|"I, too, am a hibakusha" (nuclear bomb survivor)--in spirit|
For her years of humanitarian and moral support to the survivors of the first two nuclear bombs dropped on human beings in 1945 and for founding the World Friendship Center in Hiroshima in 1965, the hibakusha (literally "fire-bombed people") determined to build a monument to her.
It has been years in the making, involving the forming of a Monument Committee, the drawing up of plans by a design company, many changes in wording and photo used in the design, and permits from the International Peace Promotion Department, City of Hiroshima for permission to erect the monument in the SE corner of their Ground Zero.
Not the least of the obstacles the committee had to overcome were the strong objections by some members of our family to spending money on a monument to Mum at all, and to calling attention to her rather than giving the money and attention to the survivors themselves. They pointed out that Mum herself opposed the idea during her life.
But the hibakusha persisted.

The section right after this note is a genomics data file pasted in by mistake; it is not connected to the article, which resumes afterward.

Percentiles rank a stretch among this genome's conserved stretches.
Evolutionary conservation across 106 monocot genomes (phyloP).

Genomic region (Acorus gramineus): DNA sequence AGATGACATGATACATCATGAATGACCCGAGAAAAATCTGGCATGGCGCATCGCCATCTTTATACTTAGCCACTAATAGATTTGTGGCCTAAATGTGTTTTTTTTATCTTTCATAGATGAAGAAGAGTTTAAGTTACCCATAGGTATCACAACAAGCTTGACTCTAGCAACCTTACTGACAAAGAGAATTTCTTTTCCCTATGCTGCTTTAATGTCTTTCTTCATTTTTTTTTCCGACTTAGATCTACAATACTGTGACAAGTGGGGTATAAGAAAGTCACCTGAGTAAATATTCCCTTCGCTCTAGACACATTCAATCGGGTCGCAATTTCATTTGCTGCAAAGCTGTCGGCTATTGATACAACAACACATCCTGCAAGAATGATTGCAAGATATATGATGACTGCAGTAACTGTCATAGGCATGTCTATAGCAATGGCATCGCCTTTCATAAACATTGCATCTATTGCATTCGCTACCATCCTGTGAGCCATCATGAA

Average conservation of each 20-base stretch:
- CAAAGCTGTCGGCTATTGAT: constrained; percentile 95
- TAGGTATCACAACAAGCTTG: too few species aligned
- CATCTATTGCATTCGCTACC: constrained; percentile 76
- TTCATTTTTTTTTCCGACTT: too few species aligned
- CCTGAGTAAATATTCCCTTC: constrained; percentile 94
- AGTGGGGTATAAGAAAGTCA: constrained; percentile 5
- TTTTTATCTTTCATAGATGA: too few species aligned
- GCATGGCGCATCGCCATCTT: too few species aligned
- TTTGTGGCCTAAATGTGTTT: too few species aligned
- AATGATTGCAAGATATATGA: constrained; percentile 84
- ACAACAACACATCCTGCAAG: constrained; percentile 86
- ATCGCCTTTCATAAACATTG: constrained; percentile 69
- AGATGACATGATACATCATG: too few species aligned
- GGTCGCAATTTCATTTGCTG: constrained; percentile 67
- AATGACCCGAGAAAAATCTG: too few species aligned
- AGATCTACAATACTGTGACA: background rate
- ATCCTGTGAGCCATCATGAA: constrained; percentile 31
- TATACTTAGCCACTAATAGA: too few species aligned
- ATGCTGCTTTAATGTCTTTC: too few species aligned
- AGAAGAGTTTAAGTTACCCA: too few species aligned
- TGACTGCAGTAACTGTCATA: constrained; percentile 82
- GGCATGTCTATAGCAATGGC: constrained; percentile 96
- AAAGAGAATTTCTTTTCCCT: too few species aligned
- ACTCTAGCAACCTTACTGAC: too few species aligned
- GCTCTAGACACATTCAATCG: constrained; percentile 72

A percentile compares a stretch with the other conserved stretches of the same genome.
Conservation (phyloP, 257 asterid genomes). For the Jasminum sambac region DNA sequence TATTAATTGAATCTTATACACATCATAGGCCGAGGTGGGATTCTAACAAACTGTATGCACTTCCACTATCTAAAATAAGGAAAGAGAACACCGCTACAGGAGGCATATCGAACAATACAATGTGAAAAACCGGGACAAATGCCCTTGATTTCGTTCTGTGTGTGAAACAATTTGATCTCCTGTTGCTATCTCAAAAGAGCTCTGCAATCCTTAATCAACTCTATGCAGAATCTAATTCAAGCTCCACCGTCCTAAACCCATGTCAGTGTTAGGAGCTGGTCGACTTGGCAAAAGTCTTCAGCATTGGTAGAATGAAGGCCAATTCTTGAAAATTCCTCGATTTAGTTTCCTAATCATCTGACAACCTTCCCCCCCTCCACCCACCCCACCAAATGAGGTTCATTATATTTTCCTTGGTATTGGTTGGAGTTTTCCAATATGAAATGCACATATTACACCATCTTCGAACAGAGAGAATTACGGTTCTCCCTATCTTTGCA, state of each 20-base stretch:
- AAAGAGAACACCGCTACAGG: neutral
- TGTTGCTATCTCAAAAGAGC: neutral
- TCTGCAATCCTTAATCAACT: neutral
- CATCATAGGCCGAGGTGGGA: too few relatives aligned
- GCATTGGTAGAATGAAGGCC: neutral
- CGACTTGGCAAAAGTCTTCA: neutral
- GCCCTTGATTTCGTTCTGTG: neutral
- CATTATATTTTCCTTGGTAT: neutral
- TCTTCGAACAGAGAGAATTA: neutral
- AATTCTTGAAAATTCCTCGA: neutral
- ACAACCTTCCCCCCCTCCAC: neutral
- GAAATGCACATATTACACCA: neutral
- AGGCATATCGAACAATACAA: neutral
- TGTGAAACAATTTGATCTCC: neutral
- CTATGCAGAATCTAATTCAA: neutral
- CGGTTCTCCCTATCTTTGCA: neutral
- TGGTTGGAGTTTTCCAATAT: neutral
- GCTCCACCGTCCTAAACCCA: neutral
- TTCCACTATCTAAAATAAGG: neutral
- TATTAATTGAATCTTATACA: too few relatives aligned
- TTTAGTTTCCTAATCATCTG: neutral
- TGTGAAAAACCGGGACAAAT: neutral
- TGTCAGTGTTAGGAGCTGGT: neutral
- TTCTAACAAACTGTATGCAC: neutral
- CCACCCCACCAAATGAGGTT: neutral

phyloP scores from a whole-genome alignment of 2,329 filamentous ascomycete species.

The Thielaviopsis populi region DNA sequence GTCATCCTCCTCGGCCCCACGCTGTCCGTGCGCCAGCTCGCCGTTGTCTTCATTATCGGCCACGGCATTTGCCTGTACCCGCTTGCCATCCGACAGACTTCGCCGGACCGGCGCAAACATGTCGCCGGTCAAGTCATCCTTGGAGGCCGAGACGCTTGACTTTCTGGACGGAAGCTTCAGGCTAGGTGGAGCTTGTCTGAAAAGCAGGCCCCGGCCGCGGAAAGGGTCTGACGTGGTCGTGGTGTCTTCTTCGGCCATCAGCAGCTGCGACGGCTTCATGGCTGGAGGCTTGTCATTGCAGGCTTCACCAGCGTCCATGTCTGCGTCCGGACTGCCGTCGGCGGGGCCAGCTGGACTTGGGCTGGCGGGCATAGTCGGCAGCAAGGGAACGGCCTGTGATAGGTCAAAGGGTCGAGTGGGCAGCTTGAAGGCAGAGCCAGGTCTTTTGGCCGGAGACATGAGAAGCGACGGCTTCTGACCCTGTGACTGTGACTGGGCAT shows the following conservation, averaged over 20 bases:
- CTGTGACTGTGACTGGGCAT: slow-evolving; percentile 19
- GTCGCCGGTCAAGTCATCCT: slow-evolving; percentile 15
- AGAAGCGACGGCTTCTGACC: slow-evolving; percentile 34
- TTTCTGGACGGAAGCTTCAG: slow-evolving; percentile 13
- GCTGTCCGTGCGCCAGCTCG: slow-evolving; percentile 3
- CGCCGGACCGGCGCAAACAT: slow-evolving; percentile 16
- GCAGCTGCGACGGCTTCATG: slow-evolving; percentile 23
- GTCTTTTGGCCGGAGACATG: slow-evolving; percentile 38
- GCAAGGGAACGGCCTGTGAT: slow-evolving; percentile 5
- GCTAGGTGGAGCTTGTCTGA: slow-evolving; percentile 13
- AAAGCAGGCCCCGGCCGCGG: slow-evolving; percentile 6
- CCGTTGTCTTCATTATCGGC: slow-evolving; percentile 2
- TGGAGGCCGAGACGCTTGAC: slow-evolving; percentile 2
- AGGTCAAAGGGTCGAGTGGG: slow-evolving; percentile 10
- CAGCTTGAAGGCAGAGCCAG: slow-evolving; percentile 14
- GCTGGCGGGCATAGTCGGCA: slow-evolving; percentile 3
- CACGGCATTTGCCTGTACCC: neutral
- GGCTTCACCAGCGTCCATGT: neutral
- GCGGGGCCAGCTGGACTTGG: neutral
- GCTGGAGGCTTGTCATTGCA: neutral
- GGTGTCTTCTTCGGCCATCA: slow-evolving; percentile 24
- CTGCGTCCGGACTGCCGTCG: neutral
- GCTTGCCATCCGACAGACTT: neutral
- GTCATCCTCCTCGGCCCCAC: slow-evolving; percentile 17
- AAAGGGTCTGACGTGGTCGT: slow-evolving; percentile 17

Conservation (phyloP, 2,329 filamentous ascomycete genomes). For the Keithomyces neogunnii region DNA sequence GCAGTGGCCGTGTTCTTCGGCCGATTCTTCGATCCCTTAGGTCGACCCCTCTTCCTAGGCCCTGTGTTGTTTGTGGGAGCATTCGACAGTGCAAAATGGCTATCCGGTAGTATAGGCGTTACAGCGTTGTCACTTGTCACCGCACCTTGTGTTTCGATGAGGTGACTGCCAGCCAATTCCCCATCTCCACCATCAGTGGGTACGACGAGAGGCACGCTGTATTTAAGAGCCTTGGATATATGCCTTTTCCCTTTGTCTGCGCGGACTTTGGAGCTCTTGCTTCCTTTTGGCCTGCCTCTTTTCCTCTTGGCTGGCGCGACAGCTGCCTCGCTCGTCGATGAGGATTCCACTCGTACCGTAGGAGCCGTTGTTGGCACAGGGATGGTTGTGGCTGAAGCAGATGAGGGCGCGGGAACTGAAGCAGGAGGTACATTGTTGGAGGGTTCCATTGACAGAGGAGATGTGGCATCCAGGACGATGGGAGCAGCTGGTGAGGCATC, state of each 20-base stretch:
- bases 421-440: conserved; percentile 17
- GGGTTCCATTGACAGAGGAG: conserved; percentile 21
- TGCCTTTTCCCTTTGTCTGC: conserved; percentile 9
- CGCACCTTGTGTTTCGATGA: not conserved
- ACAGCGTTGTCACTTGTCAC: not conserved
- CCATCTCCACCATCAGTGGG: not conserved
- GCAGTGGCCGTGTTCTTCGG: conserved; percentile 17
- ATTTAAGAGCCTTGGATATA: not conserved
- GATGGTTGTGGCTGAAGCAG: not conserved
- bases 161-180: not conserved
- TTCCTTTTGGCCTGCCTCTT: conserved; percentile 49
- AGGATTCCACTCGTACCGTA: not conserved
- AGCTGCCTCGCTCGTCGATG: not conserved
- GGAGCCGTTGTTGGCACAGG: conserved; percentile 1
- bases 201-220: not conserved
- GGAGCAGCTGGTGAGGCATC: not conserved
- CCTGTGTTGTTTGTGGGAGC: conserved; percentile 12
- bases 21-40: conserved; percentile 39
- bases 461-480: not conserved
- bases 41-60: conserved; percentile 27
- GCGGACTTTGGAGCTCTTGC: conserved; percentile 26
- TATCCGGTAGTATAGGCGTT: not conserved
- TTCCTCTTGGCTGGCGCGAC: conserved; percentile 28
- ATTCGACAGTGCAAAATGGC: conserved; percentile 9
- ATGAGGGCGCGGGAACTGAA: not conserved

Others of us kept correcting, fine-tuning the English wording on the monument or preferring a different photo (the original choice, which was black and white, looked "grim," as my brother Ted put it).
Each request for a change required that the Monument Committee reconvene to consider it. (Finally, I see, they scrapped the over-critiqued text and kept only one quote and the fact that Mum founded the World Friendship Center.)
This is the proposed monument, one of only three monuments dedicated to foreigners at Hirohima's Ground Zero.:
|Monument to Barbara Reynolds, SE corner of Peace Park, Hiroshima|
Lord willing, this is where Jerry and I will be on June 12.